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Japanese woman living in Poland becomes a 'bridge' for supplies to Ukraine

This photo shows volunteers providing support for Ukraine, with Yumi Yoshida at the left. (Photo courtesy of Asagao sp. z o.o.)

YOKOHAMA -- A group of volunteers, led by a 27-year-old Japanese woman living in Poland, has begun to deliver relief supplies to neighboring Ukraine in an effort to support the country as Russia continues its invasion.

    Those helping are directly providing supplies after hearing from Ukrainian people about the goods they need. Yumi Yoshida, a native of the Kanagawa prefectural city of Kamakura, who leads the group, said, "If you are thinking, 'I want to do something for Ukraine,' please make a donation."

    The driving force behind their activities is Asagao sp. z o.o., a company based in Krakow, southern Poland, and headed by Yoshida, which serves as a bridge between Japan and Poland by providing information, translation, and support for companies entering each market. In addition to the company, the support was made possible by the cooperation of about 10 people, including Japanese living in Poland and Ukrainian refugee volunteers.

    When Yoshida and others were wondering if there was anything they could do as a Polish company, they received an inquiry from Japan asking "if there was a way to show that the donation had reached the local people immediately," and they decided to provide direct support in the form of supplies. Donations began on March 6, and as of March 11, more than 960,000 yen (about $8,100) had been collected.

    This photo shows cell phone chargers, clothing and other items shipped to Ukraine on March 8, 2022. (Photo courtesy of Asagao sp. z o.o.)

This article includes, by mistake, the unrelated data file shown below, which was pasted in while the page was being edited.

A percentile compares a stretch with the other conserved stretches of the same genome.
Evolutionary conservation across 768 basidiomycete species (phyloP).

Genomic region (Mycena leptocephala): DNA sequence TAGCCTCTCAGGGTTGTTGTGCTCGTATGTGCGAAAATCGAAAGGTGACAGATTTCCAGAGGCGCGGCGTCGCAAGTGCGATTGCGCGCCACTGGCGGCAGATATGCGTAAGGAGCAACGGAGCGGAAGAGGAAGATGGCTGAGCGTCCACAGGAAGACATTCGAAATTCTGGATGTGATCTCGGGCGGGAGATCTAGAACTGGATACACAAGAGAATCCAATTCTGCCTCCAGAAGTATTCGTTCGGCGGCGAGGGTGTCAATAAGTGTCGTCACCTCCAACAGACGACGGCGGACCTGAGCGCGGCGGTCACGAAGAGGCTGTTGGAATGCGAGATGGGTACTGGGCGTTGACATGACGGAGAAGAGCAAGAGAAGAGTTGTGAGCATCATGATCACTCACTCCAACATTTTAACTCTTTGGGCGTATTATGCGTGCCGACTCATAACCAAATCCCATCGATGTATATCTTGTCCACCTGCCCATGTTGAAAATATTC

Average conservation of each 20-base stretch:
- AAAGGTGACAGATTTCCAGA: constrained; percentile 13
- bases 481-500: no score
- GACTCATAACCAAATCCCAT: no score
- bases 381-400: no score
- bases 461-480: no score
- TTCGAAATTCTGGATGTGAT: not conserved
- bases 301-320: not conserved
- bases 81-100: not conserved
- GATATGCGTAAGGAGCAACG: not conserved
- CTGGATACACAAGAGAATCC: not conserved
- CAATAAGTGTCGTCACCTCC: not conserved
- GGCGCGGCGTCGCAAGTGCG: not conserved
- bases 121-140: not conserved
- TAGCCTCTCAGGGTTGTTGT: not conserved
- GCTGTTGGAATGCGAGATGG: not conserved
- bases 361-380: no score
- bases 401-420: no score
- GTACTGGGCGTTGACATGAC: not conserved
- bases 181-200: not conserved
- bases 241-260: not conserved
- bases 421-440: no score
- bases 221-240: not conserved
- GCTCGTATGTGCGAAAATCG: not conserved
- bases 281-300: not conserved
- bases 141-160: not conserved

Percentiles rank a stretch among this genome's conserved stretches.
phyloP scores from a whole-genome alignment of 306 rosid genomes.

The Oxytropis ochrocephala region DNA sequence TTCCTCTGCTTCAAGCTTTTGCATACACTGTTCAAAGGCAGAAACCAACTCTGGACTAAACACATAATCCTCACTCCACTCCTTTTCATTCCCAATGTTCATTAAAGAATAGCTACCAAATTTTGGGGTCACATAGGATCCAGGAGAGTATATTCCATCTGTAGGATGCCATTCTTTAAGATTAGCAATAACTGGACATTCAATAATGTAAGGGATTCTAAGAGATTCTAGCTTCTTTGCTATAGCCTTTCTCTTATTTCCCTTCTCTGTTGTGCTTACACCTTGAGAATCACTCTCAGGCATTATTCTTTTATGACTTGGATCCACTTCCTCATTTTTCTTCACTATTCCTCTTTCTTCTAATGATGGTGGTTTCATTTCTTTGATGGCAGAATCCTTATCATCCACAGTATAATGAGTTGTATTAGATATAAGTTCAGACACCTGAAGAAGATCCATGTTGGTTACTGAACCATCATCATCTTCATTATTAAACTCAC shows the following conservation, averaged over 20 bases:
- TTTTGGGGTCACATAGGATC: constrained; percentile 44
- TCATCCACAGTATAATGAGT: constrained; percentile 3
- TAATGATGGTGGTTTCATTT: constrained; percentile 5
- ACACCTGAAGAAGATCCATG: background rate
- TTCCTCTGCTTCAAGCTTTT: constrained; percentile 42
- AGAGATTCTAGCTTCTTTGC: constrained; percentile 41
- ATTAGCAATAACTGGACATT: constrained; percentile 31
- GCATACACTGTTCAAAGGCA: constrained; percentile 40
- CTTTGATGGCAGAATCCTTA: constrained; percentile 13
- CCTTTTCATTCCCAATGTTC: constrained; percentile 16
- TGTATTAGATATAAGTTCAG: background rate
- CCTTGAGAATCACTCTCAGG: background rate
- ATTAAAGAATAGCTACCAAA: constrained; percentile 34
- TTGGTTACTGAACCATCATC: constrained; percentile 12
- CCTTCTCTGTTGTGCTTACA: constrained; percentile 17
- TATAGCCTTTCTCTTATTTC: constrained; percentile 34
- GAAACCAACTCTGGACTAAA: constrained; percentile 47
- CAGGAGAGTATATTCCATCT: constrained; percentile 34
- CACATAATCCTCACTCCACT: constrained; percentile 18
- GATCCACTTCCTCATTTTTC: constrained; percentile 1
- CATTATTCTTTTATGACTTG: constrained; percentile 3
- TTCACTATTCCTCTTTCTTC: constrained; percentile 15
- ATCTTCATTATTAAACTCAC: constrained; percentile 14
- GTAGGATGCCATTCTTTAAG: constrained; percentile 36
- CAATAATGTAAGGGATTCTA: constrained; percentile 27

In order to respond to the latest local situation, they interviewed people and aid groups in Ukraine about needed supplies. Then, the first batch of supplies including mobile batteries, sleeping bags and clothing were purchased on March 7 using the donated funds, and shipped to the Ukrainian capital city of Kyiv on the following day.

    These supplies are transported to the Ukrainian border by those who have taken refuge in Krakow, and once in the besieged nation, Ukrainian volunteers who are working to evacuate women and children from the country are delivering them to eastern Ukraine and other areas where there is reportedly a severe shortage of daily necessities.

    In 2014, when she was a university student, Yoshida went to Poland to study international relations. She was attracted to Poland's rich nature and national character, and decided to start a company there. Yoshida temporarily returned to Japan to attend graduate school, but has lived in Poland thereafter. She had previously visited Lviv in the western part of Ukraine and "found it to be an artistic city."

    Yoshida expressed her concern about the Russian invasion, saying, "A lot of people have lost their livelihoods, and we don't know when things will return to normal. This invasion is not beneficial to anyone and is unreasonable."

    In Poland, they are reportedly so busy supporting those who have evacuated to the country that they are not able to help those who are in Ukraine. Yoshida said, "If there are people in Japan who 'want to do something but don't know what to do,' we would like to receive donations and responsibly deliver the goods to the local people."

    The company collects donations by wire transfer to its account. The amount of money donated and how it will be used are updated daily on the company's website, and the transportation status and other information are available on its Facebook page and Instagram account. For more information, visit the company's website at (in Japanese).

    (Japanese original by Mami Miyajima, Yokohama Bureau)

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